Saturday, January 24, 2009

Airplane reading list

I finished two books on the 25 hour flight to Uganda, Outliers by Malcolm Gladwell and The Geography of Bliss by Eric Weiner, both of which had me enthralled the whole time. I recommend both, but for different reasons. Here are some comments I had on each:

The Geography of Bliss is the documentation of Weiner's desire to understand what makes people happy. He travels in countries where happiness is on both sides of the extreme, both good and bad, asking people why they are, or are not, happy. The book begins with a visit to the World Database of Happiness (WDH) in the Netherlands, where sociologist Ruut Veenhoven spends his time using measures of happiness to understand its cross-country determinants.

Sadly, it is not until the end of the book that Weiner admits that the study of happiness is quasi-scientific. This would have been my starting point for exploring a very complex issue that most researchers try to quanity with the simple question "are you happy" on a supposedly random sample of people in countries around the world.

Weiner does little better. He visits 10 countries in only Asia and Europe (the skiping of Africa and Latin America is quite a shame), engages with a small subset of locals, mostly in large cities (why he thinks Bangkok is a good representation of Thailand is beyond me), and makes huge generalizations (leading to the people of Moldova to be, understandably, hostile to his constant harassment of the country).

Despite being an extrmely limited look at happiness, Weiner may perhaps be saving the study of happiness from itself by providing better cross-country examination of happiness than any empirical study has (or can). A few gems emerge that are worth noting:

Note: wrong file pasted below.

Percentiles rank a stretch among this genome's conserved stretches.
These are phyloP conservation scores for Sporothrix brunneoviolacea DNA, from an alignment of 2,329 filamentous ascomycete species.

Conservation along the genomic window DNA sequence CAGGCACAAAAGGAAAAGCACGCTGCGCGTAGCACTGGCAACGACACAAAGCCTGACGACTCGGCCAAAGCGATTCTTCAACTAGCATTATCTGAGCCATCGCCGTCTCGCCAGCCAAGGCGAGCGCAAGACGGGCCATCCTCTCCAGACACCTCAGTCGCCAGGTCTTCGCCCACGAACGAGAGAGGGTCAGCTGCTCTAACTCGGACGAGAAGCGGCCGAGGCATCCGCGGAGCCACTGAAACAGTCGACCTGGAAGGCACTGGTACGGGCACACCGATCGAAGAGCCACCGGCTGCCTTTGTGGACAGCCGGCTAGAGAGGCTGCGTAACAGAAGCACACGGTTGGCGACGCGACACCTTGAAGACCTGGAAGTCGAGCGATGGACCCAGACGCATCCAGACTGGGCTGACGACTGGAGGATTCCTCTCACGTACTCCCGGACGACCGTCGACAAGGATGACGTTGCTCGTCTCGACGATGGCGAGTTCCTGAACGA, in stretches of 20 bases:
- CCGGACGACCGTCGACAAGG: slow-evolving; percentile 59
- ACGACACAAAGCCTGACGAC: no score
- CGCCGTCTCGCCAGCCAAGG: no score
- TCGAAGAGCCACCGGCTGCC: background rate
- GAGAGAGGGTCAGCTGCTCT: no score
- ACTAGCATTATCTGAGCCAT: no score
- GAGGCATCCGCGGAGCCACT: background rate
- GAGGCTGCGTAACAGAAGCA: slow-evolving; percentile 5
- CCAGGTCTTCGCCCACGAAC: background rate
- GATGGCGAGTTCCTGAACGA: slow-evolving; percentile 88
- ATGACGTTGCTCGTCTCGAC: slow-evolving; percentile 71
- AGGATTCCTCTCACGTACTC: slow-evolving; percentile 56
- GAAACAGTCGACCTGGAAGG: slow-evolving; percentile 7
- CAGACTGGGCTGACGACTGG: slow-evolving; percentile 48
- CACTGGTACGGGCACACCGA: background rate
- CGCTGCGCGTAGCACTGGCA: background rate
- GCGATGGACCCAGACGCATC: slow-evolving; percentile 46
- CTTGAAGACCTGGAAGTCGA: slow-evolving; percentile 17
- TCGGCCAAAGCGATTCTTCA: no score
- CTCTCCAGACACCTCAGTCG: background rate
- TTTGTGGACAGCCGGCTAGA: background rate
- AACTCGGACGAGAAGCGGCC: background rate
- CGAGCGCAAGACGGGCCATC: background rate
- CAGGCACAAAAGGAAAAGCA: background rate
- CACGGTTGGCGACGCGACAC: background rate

• On page 75 he identifies a major problem with modern economic accounting: the war in Iraq, the Exxon Valdez oil spill and increases in prison populations all raise GDP. We treat guns and anti-biotics the same in GDP. This leads to my favorite line in the book: "It's as if we tracked our caloric intake but cared not one wit what kind of calories we consumed. Whole grains or lard - or rat poison, for that matter. Calories are calories."
  • Buddhism seems to come out on top of his world views that make us happy. He realizes after visiting Bhutan that regretting our mistakes leads to our unhappiness (and is pointless). In the epilogue he also admits to recently taking on the Thai attitude of letting things we can't control go.
  • An interesting pattern emerges throughout: climate does not predict happiness. Colder places (like Switzerland and Iceland) are very happy. Of course, they're also very rich since the correlation between income and temperature is very strong (I suspect, based on the fact Europe and the US are both relatively very cold). Weiner never makes this point, and I expect the "blissologists" he keeps citing would like to avoid thinking about how all of the variables they use in their regressions are highly endogenous.